With the mortgage meltdown, government takeovers and failures of banks, there are some disturbing events happening with banks on the national scene. How are banks in Mississippi responding?
Banks are being hit with less than desirable public relations similar to what accountants experienced a few years ago, says Dr. John M. Clark, associate professor of finance at the University of Southern Mississippi (USM).
“While the PR problems are similar in that they were ultimately caused by greed, the nexus of these stories is different,” he said. “The PR scandal for accountants arose from a failure to recognize conflicts of interest in a number of their client relationships, particularly as they pertained to the auditing function. In the case of banks, much of the PR mess was created by banks failing to have legitimate risk management plans.”
‘Creating a drain’
“In many markets, when the housing market turned downward, a number of loans failed at the same time, creating a drain on bank capital,” Clark said. “Ultimately, banks will have to change their practices and tighten lending standards and probably look toward holding loans with lower loan-to-value ratios in their portfolios.”
He says there’s not much banks can do to offset any negative perception other than continuing to maintain consumer confidence in their operations. “This means that banks must continuously work toward improving their balance sheets and strengthening their overall financial condition,” he added.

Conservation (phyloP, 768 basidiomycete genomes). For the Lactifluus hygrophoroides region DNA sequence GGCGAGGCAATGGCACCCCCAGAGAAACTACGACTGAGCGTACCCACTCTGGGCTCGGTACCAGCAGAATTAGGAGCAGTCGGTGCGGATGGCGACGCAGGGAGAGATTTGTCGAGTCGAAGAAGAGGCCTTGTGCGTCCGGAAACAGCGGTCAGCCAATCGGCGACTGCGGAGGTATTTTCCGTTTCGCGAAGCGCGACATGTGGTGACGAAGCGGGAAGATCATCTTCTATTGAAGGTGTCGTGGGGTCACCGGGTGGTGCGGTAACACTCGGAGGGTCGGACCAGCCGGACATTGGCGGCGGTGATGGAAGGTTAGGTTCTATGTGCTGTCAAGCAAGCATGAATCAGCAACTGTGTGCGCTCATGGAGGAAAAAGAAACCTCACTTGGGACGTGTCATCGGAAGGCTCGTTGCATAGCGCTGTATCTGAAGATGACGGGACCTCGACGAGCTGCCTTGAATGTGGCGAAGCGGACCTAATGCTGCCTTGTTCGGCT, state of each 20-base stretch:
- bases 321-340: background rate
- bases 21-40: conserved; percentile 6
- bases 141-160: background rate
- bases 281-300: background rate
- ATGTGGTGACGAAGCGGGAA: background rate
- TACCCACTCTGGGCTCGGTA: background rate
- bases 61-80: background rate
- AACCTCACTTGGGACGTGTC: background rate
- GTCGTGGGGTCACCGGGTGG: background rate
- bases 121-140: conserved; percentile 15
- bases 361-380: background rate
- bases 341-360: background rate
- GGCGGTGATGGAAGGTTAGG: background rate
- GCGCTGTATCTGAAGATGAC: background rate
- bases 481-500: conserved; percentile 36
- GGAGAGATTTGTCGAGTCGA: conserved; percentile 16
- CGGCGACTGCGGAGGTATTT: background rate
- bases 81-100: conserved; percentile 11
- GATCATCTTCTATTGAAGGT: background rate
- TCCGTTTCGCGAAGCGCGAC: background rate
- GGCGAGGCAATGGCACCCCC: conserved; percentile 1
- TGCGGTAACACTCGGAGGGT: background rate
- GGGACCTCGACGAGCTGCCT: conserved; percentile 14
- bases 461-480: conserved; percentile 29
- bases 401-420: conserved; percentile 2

Hancock Bank is sticking with its century-old story of financial services leadership deeply rooted in the Gulf Coast region, according to Paul Maxwell, vice president and corporate communications manager. He believes the company’s record of being one of the country’s most financially stable institutions for 75 consecutive quarters sets Hancock apart.
“Although Hancock Bank was founded to help local communities manage prosperity, Hancock has helped customers weather literal and figurative storms since 1899,” he said. “In fact, strength and stability are critical components of our corporate values. In these uncertain times, reiterating that legacy of financial soundness — including that Hancock has not participated in sub-prime lending — helps reassure customers that they have a safe place to deposit their money.”
Stressing longevity and stability
Longevity and stability are also being stressed by Regions Bank. “Now is an important time for us to let customers and our communities know that Regions is strong and stable,” said marketing director Candace Simmons. “We’ve been around since the mid-1800s, are an FDIC-insured bank and benefit from the diversity of our 16-state footprint and varied lines of business.”
She also points out that the country is at an all-time low in terms of the percentage of income that is saved. “We want people to know that a bank is not only the best place to save their money, but saving itself is a vital life skill,” she said.
Trustmark Bank is reassuring customers of the system’s strength, profitability and its well-capitalized status with nearly 120 years of serving customers’ financial needs, says Melanie Morgan, director of corporate communications.
“Generations of families and businesses have turned to us for solid advice from people they know and trust,” she said. “Our business mix is diversified in terms of geography and product offerings, which enables us to offer premier service to our customers.
Contact MBJ contributing writer Lynn Lofton at firstname.lastname@example.org.